Why Now is the Time to Visit Nepal

Late last year, I traveled to Nepal to report on whether the country was ready to welcome travelers after a series of major earthquakes rattled it to its core in the spring of 2015.

I came home wondering how you could not go. If ever there were a time to visit Nepal, it’s now.

My stomach is a knot of nervous anticipation as I check my packing list, preparing to join a group of international journalists and tour operators on a 10-day survey of the South Asian nation. How bad would the tourism infrastructure be?

In the days and months following the earthquakes, the media had portrayed a country in ruin. But was Nepal unsafe now, nine months after the ground had stopped shaking?

Getting there is no easy task. In Dallas, I have to sprint to make my connection, skidding into my seat a sweaty mess. Fifteen hours later, I touch down in Qatar, with eight hours to kill in an airport hotel. By the time I land in Kathmandu, after a full 35 hours in transit, I’m not sure what day it is, or if it’s time to drink morning coffee or go to bed.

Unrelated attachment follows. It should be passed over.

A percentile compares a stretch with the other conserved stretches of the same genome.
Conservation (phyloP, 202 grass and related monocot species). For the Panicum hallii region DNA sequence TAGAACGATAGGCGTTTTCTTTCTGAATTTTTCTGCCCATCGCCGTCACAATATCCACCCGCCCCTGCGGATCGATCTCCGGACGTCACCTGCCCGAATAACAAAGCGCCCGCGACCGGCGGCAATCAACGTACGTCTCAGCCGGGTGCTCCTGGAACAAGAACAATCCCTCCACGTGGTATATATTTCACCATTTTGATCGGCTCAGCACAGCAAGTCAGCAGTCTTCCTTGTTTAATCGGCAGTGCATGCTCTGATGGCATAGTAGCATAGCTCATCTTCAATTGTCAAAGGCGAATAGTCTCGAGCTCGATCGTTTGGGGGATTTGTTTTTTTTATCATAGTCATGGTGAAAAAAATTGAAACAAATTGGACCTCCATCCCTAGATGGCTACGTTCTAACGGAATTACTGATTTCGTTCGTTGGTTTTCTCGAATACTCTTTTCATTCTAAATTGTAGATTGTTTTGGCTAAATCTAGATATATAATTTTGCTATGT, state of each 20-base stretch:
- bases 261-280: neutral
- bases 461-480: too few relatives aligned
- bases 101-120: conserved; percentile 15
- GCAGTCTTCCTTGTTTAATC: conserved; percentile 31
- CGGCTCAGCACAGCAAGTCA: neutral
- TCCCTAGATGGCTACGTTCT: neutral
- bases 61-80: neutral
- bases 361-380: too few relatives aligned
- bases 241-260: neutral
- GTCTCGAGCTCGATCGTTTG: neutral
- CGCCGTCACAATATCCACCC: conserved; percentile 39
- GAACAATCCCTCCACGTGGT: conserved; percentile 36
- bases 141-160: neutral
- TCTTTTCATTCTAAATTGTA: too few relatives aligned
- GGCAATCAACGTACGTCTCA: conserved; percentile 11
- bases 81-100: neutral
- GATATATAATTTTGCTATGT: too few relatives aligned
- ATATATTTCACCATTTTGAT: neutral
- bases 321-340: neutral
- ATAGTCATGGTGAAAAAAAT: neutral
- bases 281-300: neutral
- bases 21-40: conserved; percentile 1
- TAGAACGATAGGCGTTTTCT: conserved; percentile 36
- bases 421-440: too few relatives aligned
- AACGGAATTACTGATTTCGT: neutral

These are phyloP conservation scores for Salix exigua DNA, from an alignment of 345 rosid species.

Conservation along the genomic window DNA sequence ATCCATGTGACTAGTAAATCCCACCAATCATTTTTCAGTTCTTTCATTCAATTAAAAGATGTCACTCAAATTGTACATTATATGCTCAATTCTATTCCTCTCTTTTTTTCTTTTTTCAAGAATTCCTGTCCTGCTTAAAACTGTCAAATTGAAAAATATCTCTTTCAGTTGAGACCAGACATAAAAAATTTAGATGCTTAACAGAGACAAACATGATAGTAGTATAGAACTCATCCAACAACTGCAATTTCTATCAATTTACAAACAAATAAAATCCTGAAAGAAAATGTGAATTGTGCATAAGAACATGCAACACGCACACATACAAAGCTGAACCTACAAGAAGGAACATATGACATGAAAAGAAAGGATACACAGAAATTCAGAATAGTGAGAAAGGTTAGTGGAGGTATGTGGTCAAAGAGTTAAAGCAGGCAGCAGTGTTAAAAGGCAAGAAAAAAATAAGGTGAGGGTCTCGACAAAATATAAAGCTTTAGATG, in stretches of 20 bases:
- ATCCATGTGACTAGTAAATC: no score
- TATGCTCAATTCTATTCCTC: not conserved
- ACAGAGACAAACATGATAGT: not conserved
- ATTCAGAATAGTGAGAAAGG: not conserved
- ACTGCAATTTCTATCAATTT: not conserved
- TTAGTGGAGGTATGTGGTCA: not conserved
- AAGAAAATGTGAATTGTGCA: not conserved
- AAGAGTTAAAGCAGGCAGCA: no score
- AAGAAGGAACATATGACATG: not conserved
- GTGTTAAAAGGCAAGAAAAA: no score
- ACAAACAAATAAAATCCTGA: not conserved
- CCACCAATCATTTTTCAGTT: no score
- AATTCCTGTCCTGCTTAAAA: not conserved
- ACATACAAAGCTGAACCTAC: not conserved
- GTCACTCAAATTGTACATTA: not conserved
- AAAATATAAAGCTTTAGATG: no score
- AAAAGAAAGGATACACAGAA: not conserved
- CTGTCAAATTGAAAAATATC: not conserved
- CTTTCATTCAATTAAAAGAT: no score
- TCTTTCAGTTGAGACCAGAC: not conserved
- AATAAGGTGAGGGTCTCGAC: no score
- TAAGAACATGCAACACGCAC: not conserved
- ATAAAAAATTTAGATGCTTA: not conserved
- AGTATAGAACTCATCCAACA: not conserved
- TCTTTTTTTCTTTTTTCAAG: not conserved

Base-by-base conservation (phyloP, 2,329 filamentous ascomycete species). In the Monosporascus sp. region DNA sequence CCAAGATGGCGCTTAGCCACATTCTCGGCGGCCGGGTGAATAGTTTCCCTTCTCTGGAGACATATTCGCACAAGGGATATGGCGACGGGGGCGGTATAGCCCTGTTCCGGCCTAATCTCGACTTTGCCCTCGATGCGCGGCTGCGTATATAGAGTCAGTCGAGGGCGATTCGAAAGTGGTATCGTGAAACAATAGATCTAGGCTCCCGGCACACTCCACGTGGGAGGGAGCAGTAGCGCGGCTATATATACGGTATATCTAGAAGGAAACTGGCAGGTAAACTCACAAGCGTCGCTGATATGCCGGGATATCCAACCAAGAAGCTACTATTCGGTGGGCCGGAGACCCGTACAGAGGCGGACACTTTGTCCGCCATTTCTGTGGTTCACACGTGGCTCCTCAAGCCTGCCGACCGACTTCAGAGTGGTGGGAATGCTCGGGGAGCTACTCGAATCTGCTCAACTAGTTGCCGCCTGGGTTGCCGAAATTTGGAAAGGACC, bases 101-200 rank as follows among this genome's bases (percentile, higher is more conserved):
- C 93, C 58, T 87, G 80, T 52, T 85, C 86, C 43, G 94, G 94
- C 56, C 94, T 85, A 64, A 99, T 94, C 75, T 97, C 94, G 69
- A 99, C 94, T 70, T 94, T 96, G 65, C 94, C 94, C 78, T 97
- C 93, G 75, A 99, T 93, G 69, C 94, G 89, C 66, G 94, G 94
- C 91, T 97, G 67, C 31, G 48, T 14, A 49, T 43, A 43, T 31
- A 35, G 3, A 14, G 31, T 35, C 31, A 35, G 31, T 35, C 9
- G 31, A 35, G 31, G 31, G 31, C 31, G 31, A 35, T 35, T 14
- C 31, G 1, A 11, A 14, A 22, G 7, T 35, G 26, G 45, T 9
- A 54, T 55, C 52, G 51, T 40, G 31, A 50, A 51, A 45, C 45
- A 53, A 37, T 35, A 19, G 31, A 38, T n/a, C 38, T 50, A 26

Suitcases trickle onto the conveyor belt like water dripping from a faucet. When the creaky carousel slows to a halt two hours later, leaving me empty handed, I shuffle over to the grievance desk. As I gape at the chaotic piles of misplaced luggage crowding the floor, the baggage representative offers me a handwritten triplicate claim form. “It’s not even in a computer system,” I think, my chest tightening.